Archive for December, 2011


Wednesday, December 28th, 2011

galaxyIn Macbeth, Shakespeare’s protagonist offers a bleak appraisal of the human condition:

“Out, out, brief candle! Life’s but a walking shadow, a poor player that struts and frets his hour upon the stage and then is heard no more: it is a tale told by an idiot, full of sound and fury, signifying nothing.”

There are those who say, like Macbeth, that life is meaningless.

They will tell you that this struggle we all are embedded in is a tragic-comedy of Chance, a random drunkard’s walk of dancing atoms that form temporary patterns. They will tell you that even protons decay, that even the Universe was we know it will end in thinner and thinner emptiness as the ongoing expansion of Space dilutes it out to vast nothing.

At such scales human existence does seem insignificant. But is it meaningless? Victor Frankel concluded from his experiences in a concentration camp that our most basic need as humans is the need for life to have meaning. We can sacrifice anything, even our lives, if the act of sacrifice has some meaning, or serves some higher purpose. Conversely, the worst tragedy we can imagine is to bear needless, meaningless suffering. It is thus that Shakespeare’s lines for Macbeth strike a nerve; they articulate the fear we all have sometimes that all may indeed be meaningless.

But if I may be allowed a Clintonian digression, we might inquire as to the meaning of meaning. Is the “meaning of Life” something to be captured in words, and entombed in a book? What do we intend to convey when we assert that Life has some meaning?

An easy answer might be to re-frame the question in a religious context: what is the meaning of Life to God? To which we can only reply that if an omnipotent Being orders the universe, then it means whatever He has decided that it means.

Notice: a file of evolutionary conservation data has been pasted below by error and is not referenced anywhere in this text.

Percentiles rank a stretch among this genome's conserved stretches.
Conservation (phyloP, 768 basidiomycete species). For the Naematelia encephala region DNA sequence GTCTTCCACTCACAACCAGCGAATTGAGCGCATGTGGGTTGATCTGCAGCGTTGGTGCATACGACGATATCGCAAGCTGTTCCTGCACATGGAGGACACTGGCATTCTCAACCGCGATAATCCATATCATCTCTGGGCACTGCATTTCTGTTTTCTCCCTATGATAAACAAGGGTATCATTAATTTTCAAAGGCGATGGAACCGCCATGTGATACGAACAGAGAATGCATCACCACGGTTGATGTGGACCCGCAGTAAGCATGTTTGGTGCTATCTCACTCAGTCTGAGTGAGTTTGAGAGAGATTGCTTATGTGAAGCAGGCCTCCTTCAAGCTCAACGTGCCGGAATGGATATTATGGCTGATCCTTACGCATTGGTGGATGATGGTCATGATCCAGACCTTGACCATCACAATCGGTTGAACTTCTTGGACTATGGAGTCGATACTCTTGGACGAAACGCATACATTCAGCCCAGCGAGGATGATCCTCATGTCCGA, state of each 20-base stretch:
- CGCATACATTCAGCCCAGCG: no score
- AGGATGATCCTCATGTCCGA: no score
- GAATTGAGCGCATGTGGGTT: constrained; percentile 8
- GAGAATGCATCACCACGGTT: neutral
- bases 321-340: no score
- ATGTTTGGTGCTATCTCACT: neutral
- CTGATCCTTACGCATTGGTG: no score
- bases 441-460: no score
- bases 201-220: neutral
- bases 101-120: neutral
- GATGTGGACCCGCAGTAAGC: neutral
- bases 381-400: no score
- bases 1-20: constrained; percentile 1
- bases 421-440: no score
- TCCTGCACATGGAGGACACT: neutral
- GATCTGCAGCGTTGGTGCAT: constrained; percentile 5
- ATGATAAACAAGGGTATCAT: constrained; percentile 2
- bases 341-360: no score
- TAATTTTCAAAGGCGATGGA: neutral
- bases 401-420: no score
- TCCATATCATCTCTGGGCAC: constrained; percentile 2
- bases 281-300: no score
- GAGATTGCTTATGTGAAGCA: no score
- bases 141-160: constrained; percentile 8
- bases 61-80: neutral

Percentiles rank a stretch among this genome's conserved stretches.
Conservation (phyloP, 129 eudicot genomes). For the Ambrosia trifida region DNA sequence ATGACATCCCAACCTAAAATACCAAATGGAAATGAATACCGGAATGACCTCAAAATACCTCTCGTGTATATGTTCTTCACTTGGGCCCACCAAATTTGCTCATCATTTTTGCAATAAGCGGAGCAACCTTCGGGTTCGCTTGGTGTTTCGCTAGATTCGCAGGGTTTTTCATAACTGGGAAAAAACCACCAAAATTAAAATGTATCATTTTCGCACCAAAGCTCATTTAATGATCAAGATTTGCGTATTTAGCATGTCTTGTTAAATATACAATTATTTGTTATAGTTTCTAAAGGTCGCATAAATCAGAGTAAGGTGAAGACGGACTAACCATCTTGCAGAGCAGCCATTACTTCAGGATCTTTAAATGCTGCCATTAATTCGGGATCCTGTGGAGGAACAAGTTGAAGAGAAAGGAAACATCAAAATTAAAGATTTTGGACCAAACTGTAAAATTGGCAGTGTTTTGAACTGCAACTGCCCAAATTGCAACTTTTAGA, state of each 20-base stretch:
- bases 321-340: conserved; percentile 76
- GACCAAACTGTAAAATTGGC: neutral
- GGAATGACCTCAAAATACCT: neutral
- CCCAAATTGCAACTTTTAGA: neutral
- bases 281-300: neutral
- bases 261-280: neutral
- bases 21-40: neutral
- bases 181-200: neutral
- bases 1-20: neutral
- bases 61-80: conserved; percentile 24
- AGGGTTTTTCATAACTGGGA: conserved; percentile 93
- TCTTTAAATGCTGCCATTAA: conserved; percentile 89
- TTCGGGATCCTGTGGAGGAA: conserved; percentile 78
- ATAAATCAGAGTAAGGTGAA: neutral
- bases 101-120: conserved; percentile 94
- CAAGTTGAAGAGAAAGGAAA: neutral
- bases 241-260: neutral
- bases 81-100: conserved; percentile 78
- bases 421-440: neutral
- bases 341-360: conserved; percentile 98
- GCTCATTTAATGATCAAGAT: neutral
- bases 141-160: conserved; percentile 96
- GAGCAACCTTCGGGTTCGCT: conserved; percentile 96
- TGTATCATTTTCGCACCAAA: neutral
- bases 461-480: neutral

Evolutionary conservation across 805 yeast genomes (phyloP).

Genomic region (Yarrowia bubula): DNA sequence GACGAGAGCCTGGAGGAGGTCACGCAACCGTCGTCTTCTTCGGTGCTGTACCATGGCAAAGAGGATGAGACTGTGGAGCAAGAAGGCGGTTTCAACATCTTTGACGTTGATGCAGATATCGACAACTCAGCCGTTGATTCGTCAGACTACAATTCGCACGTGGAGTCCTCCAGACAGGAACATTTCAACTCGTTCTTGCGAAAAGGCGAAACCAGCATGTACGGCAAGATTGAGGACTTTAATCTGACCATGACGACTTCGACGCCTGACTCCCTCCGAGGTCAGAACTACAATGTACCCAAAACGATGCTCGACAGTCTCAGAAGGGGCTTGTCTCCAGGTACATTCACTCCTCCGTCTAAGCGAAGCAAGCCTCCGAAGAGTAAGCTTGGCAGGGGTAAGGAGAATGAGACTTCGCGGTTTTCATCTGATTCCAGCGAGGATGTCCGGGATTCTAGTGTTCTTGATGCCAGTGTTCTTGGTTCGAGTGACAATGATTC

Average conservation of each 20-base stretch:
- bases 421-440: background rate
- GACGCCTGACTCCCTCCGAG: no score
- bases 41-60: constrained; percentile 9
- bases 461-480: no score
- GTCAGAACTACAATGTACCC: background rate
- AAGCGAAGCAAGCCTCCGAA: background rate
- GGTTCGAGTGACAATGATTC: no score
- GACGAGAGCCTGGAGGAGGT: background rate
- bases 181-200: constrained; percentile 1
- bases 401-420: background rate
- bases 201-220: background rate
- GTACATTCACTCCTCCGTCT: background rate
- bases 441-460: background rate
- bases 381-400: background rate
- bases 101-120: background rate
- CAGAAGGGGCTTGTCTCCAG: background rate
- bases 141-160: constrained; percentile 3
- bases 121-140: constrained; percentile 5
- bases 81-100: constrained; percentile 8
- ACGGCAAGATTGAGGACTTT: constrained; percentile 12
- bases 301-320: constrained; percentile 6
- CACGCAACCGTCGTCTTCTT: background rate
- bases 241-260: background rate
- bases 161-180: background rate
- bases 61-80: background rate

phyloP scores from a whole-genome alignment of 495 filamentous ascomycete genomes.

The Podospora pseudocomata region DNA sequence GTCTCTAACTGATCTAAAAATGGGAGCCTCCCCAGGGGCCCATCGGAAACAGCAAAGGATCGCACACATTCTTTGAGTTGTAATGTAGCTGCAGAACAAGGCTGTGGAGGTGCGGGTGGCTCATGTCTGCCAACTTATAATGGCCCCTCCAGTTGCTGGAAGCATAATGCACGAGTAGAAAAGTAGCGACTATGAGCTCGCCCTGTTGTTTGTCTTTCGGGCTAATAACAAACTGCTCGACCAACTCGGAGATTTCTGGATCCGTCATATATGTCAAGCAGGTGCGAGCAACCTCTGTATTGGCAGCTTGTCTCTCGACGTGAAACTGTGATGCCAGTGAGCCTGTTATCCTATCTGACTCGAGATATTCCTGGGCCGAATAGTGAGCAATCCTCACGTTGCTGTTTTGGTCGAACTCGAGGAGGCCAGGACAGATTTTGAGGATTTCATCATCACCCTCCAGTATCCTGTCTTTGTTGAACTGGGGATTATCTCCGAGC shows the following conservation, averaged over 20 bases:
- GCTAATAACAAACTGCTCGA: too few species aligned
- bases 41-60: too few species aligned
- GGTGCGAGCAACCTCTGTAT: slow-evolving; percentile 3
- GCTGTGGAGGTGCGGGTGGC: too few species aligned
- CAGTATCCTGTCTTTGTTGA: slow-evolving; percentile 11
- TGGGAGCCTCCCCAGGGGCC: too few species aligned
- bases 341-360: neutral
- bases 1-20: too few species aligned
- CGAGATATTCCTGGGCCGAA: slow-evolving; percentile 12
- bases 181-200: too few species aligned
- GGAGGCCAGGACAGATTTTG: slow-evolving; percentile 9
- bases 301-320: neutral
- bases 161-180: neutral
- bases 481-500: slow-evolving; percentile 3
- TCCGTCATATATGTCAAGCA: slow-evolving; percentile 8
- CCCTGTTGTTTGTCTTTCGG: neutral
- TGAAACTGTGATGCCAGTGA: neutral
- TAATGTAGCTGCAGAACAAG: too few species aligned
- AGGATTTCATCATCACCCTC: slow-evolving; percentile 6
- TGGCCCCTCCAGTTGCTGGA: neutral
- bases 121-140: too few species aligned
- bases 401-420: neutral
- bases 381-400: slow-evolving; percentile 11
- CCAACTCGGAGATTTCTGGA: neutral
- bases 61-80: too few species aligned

But this easy answer is unsatisfying to those who question what they are told by religious leaders. Science has taught us that questioning assumptions can expand understanding, and thus we turn this questioning mind to the ultimate question of what Life means to us.

Some say that there is a God who supplies all meaning, that it is not a question we need to ponder. Others retort that there is no God to give meaning, that all is random chaos and there is no meaning in chaos.

But both of these answers attempt to evade our unavoidable responsibility to find our meaning for ourselves. We are not able to perceive the entire Universe in all its intricate beauty; but since we cannot see the large or small-scale structures of the cosmos perhaps we should take the hint that we should concentrate on the things we can see.

For meaning must have context. An angry voice with a raised fist in some situations might be seen as a bad thing, a disruptive and unwanted event. But joined by thousands of others in a political protest against tyranny, such an event becomes not only wanted, but hoped for.

Often we feel we can impose our meaning upon others and correct their understanding, their behavior. But ultimately, we cannot decide the meaning of life for them. The best we can do is communicate our understandings to them and allow them the same freedom. If we are part of their data input and vice versa, we will achieve a better concord than if we ignore their input and arrogantly decide that we know everything and that everyone should think the same way we do.

I cannot tell you the meaning of life for You. I can only decide what it means to Me. Meaning requires context, and every person’s context is unique….or we would all be the same person. Whether we are all one Mind, are all creations of some Being, or all merely accidental protein robots that have flowered into sentience, we all have (at least for now) separate lives and different contexts. We may never agree on the total meaning of Life.